What is the INS
The National Institute for Silicosis (INS) is the Spanish Reference Center for technical and medical prevention of occupational respiratory diseases. The INS is located in Oviedo (Principality of Asturias - Spain) and it is a public center whose activity is focused on the primary and secondary occupational and environmental respiratory diseases prevention, carrying out training courses, researches, technical and medical prevention activities, rehabilitation medicine and consulting.
The performed activities are focused on the prevention of respiratory diseases caused by exposure to dust, respirable crystalline silica, industrial gases, radon gas, asbestos, nanoparticles, and any kind of agent harmful to workers´ and citizens´ health. For that porpouse, the Institute carries out complex technical risk assessments. In addition to this, the medical service performs pneumology status evaluations aimed to detect any disease within the field of secondary prevention, which allows early diagnosis of the pathologies.
The National Institute for Silicosis was founded in 1970, initially focused on the prevention of the effects caused by coal dust in the respiratory system, because of the high incidence of pneumoconiosis of the coal miners at that time. The general acceptance of the term "silicosis" referring to the pneumoconiosis caused by chronic exposure to coal dust, encouraged to include it in the official name, which has lasted until today. The special activities and great technical knowledge treasured throughout history led its activities towards diversification in the prevention of other respiratory diseases in addition to pneumoconiosis such as asthma, COPD, lung cancer and diseases related to asbestos exposure, among others.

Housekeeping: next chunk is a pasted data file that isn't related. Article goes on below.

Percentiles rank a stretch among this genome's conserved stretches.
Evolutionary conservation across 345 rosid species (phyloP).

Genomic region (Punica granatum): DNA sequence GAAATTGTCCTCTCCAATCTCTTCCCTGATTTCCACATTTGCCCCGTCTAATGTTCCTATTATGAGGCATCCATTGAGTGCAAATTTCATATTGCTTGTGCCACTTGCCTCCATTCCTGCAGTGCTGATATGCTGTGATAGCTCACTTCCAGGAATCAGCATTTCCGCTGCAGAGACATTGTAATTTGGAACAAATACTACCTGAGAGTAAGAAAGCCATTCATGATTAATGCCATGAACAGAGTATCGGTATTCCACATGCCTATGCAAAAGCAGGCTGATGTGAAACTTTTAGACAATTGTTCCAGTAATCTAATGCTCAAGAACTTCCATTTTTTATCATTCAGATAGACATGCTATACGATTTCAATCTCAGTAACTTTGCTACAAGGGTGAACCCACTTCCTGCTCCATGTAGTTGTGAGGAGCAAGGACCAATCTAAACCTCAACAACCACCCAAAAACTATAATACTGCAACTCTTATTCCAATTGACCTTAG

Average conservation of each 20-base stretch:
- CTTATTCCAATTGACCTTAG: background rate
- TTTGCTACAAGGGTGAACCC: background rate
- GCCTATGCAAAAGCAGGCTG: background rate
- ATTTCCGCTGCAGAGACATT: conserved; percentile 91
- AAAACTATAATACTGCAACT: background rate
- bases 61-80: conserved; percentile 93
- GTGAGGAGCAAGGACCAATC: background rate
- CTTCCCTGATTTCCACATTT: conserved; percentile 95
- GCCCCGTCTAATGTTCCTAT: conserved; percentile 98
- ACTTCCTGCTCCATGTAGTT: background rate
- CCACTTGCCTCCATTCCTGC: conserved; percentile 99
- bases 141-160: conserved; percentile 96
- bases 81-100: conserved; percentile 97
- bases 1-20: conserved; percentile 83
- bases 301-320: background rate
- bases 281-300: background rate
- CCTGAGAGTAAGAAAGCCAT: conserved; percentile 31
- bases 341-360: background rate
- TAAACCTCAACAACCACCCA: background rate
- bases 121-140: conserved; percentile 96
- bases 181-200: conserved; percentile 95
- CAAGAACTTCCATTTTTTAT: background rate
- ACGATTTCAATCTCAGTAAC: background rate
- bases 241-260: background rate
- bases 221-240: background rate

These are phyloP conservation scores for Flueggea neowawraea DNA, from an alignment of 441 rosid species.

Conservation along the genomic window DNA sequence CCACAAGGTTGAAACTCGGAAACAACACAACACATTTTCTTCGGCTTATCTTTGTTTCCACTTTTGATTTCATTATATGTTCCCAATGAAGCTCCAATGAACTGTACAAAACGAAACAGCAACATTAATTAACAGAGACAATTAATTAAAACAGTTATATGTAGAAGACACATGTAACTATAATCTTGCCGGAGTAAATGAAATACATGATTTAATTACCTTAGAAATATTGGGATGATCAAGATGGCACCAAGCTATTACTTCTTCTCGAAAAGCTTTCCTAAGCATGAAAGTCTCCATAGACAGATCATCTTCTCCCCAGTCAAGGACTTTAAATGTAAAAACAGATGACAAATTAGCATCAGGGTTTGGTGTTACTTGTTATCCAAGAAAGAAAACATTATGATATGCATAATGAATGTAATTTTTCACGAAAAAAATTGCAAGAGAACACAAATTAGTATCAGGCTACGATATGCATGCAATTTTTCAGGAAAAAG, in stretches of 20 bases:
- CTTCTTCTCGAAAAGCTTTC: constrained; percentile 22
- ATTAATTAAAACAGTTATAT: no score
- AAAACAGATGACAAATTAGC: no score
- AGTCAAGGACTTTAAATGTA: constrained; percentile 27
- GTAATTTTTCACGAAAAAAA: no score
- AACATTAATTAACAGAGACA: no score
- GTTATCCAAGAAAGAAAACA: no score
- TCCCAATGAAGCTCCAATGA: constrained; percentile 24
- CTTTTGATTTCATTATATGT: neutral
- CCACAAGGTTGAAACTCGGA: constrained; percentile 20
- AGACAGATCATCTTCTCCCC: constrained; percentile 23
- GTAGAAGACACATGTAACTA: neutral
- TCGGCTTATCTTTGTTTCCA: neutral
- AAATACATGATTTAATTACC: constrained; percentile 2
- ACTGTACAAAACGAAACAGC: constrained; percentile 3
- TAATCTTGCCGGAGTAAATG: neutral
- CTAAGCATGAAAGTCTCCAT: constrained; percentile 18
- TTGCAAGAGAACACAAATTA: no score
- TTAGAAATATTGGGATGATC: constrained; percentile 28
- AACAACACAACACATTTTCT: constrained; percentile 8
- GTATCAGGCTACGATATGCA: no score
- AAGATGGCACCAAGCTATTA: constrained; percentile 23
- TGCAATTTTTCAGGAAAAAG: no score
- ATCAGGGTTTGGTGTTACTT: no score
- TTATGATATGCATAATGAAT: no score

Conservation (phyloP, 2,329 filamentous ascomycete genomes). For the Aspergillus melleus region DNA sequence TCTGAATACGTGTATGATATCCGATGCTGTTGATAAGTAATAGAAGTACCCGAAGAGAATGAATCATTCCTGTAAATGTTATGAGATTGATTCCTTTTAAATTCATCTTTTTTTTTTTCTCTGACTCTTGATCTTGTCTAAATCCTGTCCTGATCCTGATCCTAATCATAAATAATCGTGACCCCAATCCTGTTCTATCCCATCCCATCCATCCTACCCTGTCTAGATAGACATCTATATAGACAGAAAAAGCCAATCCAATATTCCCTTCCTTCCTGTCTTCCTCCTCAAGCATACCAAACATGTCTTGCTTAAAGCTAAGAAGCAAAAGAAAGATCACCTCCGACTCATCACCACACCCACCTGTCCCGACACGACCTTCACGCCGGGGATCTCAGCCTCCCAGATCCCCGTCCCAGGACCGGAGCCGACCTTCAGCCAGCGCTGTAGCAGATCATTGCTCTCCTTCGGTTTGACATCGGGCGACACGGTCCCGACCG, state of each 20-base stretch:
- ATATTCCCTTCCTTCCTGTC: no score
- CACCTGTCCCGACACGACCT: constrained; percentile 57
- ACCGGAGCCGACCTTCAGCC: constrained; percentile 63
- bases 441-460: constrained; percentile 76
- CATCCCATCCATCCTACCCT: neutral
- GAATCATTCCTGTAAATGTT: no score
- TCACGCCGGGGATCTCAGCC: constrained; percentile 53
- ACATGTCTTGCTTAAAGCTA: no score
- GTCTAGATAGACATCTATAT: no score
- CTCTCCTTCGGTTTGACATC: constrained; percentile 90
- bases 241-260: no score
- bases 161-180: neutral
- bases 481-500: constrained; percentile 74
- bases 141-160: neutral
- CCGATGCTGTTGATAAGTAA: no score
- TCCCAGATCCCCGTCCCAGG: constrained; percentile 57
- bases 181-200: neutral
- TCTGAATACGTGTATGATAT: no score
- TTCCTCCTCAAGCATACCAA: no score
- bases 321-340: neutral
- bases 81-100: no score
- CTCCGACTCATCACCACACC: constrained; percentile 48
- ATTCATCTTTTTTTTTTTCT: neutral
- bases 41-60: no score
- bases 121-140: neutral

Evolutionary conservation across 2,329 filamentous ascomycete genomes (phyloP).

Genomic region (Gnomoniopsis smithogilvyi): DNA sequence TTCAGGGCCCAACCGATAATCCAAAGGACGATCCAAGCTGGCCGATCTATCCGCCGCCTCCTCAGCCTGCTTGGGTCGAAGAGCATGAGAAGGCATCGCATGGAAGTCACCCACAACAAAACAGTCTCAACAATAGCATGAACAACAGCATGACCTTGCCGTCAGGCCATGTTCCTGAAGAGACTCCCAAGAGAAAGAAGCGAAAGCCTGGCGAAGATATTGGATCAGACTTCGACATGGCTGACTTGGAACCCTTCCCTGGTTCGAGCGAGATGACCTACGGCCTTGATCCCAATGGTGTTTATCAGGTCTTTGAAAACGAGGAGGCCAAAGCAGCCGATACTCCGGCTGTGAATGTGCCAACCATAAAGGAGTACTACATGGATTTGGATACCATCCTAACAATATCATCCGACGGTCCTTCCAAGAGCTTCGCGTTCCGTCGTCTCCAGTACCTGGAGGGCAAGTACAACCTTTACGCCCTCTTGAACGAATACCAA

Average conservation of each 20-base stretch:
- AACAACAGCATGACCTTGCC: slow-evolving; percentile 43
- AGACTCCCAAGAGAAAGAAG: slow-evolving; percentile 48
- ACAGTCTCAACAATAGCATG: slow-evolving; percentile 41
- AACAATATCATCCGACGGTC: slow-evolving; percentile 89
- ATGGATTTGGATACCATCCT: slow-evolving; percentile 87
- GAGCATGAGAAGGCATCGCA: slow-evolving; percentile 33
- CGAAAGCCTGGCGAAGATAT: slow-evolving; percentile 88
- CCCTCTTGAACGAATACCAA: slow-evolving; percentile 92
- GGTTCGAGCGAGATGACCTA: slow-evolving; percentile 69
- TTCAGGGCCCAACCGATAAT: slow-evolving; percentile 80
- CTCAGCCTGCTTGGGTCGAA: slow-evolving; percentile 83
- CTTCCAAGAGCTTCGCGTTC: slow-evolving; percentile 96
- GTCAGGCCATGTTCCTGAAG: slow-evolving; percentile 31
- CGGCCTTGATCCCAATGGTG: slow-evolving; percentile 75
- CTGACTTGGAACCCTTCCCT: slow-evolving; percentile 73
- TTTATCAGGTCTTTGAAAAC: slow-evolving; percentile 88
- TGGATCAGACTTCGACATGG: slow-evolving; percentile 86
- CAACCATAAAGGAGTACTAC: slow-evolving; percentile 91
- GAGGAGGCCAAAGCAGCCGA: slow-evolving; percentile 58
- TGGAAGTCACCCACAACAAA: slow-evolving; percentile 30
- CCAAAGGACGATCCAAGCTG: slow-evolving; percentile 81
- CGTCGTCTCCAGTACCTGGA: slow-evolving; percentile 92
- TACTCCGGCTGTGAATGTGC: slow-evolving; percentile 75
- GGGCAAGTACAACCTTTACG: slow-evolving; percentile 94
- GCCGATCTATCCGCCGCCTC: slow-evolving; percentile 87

At the present time the INS reaches its half century with the conviction that the measures focused on preserving the respiratory health of the affections caused by the agents present in workplaces and environment will maintain a key role for society over the next decades. The constant search for new materials to meet requirements must be accompanied by effective control of the effects caused by its use in human health, both in the workplace during handling and in the daily life of the society.